There are many words that are impossible to translate directly to English; their existence in one language and absence in another makes it difficult to ascribe a particular meaning to them. Tarab is one of those words. Loosely translated to “enchantment,” tarab is an Arabic word describing a deep, stirring musical performance that launches the audience into a trance-like state of ecstasy. The creation of tarab by an artist or musical piece is difficult to pinpoint. Whether it be a result of poignant, lilting vocals, mesmerizing riffs, stirring instrumentals or profound lyrics, these seemingly mystical components culminate to create an experience of utter mesmerization, a world in which all that exists is the music and the intense bodily response one has to hearing it.
When discussing the cultural presence of tarab in Arabic music, Umm Kulthum is almost always used as the pinnacle of such a phenomenon. An Egyptian diva who rose to fame in the mid-to-late 1900s, Umm Kulthum was known to bewitch her audience, rousing their souls in her entrancing live performances. With a powerful singing voice and intensive training in Quranic recitation, Kulthum held a firm command over her tone, unwavering and expertly controlled as it swelled into triumphant notes or dwindling cries. Her live performances can best be characterized as a conversation between Umm Kulthum, her musicians and her listeners. The audience is deeply immersed by the divinity of her vocals and the way they blend seamlessly with the powerful instrumentals backing her, sending the crowd into a delirious fit of cries and shouts. The spectators are steeped in rapture, and with every powerful waver of her voice or deliberately drawn-out note, they respond with unrestrained enthusiasm — a holy sermon between a preacher and her listeners.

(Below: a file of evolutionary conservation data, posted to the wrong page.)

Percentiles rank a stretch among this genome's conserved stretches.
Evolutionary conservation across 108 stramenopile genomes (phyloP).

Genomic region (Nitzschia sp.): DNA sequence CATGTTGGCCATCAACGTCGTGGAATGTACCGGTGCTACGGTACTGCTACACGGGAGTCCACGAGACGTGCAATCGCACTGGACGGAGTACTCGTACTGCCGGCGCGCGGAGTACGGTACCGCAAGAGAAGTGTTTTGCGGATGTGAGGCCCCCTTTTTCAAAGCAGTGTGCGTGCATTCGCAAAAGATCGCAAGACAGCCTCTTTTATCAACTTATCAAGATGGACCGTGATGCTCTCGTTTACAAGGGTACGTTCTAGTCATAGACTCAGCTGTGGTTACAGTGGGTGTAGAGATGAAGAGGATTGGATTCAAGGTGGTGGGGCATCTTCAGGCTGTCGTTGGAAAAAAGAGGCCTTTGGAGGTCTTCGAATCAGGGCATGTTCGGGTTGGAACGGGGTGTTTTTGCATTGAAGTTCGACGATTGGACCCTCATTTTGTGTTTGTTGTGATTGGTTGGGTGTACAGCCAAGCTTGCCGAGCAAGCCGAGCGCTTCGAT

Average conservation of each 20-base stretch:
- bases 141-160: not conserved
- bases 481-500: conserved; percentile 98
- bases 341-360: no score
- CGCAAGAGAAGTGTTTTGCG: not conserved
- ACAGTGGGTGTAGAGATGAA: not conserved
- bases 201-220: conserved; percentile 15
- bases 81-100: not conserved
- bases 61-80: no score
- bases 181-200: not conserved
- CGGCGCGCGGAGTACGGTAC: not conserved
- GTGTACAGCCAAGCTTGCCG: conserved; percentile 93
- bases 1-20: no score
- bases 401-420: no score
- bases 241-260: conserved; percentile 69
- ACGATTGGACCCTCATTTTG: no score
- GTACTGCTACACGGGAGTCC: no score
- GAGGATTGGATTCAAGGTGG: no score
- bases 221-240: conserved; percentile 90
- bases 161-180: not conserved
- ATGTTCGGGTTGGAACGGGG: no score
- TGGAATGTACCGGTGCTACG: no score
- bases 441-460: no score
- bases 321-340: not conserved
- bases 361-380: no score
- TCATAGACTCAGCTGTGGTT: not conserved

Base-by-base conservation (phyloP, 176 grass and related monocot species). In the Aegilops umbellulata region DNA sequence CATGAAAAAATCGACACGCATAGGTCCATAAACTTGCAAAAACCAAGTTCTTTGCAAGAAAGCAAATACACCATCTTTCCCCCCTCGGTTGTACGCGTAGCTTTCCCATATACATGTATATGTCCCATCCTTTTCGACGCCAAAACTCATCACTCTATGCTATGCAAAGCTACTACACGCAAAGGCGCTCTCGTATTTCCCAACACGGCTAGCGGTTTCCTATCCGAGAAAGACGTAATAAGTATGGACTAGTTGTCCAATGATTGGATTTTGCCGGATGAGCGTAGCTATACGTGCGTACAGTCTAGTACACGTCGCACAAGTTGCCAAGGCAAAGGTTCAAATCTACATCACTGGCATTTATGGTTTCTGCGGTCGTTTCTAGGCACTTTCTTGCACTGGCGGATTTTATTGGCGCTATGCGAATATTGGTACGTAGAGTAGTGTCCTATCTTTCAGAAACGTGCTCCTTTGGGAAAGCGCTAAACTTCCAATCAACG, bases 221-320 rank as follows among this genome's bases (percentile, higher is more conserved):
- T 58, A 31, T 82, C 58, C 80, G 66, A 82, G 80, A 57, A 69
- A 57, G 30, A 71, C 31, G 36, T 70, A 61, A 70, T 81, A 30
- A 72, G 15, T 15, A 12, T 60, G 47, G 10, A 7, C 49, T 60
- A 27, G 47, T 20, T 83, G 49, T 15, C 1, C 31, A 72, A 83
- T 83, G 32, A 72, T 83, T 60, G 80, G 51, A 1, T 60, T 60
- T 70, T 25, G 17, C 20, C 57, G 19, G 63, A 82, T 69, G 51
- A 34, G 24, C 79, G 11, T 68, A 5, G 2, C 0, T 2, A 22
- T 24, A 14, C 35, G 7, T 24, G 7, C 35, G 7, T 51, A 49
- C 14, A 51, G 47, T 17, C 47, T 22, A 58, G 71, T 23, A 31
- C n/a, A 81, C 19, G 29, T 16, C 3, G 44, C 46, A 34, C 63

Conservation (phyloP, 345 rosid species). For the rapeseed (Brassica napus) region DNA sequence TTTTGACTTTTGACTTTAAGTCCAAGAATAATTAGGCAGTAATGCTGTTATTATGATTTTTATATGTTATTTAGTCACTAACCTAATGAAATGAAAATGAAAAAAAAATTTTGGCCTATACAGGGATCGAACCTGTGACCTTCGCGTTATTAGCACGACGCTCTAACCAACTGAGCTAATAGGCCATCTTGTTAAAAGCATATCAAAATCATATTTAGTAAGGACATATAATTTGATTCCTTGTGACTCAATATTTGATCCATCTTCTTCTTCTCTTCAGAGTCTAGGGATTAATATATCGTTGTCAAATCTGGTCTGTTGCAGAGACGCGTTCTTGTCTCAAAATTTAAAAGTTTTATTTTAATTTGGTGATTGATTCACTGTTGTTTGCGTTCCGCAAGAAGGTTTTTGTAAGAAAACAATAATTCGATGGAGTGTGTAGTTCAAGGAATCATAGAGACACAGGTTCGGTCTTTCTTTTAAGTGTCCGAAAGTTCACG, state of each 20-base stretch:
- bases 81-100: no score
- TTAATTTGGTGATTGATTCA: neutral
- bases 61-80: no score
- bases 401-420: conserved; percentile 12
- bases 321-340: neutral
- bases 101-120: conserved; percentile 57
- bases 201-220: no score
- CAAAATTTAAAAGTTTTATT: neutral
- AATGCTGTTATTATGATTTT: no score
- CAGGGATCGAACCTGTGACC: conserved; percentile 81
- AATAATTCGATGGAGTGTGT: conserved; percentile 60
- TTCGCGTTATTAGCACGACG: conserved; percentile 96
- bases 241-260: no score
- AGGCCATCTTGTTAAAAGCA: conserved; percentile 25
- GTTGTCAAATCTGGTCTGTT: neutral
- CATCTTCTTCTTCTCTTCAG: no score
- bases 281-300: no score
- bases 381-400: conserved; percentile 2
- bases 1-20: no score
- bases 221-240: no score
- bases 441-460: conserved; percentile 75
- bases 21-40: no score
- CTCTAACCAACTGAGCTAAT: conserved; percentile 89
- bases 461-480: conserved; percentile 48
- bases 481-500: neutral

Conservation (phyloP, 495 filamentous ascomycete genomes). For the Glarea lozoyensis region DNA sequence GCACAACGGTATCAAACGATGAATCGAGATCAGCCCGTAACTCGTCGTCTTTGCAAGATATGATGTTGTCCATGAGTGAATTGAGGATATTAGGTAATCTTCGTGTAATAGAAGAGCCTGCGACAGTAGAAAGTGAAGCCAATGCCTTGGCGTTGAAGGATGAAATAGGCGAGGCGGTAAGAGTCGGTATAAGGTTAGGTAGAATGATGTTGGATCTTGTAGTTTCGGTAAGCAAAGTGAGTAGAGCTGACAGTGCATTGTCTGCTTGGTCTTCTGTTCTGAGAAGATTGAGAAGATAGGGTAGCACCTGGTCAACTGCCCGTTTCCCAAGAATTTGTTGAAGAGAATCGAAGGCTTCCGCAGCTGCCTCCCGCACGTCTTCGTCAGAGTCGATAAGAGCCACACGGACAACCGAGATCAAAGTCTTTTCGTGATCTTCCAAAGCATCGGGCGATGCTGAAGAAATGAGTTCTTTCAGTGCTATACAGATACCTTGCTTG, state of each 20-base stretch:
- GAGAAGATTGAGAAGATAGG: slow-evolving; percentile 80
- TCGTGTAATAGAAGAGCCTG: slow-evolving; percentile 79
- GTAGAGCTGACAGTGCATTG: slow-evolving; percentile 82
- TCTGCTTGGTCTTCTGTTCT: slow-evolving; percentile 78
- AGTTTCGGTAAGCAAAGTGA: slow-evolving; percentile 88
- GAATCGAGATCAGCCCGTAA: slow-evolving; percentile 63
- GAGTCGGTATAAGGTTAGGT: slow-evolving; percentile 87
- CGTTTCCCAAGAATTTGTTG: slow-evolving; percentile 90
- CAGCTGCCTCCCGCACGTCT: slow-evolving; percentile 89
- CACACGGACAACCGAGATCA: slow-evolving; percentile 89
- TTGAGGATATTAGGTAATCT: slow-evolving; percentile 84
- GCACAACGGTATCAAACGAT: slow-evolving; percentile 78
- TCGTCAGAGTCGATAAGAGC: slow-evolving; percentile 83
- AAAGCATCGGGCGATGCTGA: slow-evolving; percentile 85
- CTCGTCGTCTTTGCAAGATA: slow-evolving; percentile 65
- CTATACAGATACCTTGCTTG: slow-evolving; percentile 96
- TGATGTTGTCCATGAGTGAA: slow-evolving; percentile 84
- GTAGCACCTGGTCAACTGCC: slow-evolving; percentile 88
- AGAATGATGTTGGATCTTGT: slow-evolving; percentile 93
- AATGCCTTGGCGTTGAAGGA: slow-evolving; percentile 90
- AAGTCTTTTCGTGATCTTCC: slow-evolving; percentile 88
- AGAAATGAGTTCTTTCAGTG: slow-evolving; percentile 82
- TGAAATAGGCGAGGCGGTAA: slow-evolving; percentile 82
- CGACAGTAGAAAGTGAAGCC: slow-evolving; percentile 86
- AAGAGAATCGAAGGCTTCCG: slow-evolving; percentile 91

Umm Kulthum’s live performances, and the tarab which she so expertly cultivated among her listeners, are rooted in a sense of ambiguity. Such profound bodily experiences engage with one’s mind, body and soul, and that power is difficult to articulate. No words I could muster would ever seem to do justice to the bewitching performances of Umm Kulthum and the seemingly supernatural force that fell over her listeners. Tarab as an experience, in traditional Arabic music and beyond, harbors that same sense of mystery. Because tarab is difficult to translate and is typically connotated with Arab musical performances, it feels like any attempt to neatly confine tarab to a short English definition falls short.
Perhaps the experience of tarab is not meant to be translated or systematized at all — it must be felt. After all, the indescribably deep connection that one can have with music is a universal part of the human experience; the out-of-body euphoria that music can evoke is one that transcends the simplicity of language. As a lover of music, I know that I’ve experienced the peculiar magic of tarab in ways that cannot adequately be described by words. You too can probably recall a moment in which that ineffable force has stirred you, whether it be unsuspecting tears welling in your eyes or an explosive, nameless sensation rising in the pit of your stomach. Maybe it’s the song that comes on in the car and hurls you into a fit of screams with your friends as you all pour every ounce of your strength into the lyrics. It might even be the quiet lull of your favorite Frank Ocean song, heard with eyes shut and body still, unraveling you through its celestial beauty.
The beauty of tarab is heightened by its lack of simplicity; it is more than a superficial engagement with the production or lyrics, rather it is a complete surrendering to the nameless, spiritual exaltation that this type of music demands. Though the conditions of tarab are difficult to explain, it moves us all in a way that does not need to be entirely understood. In its enigmatic nature lies a comforting sanctity: a shared, almost holy experience that connects us all.
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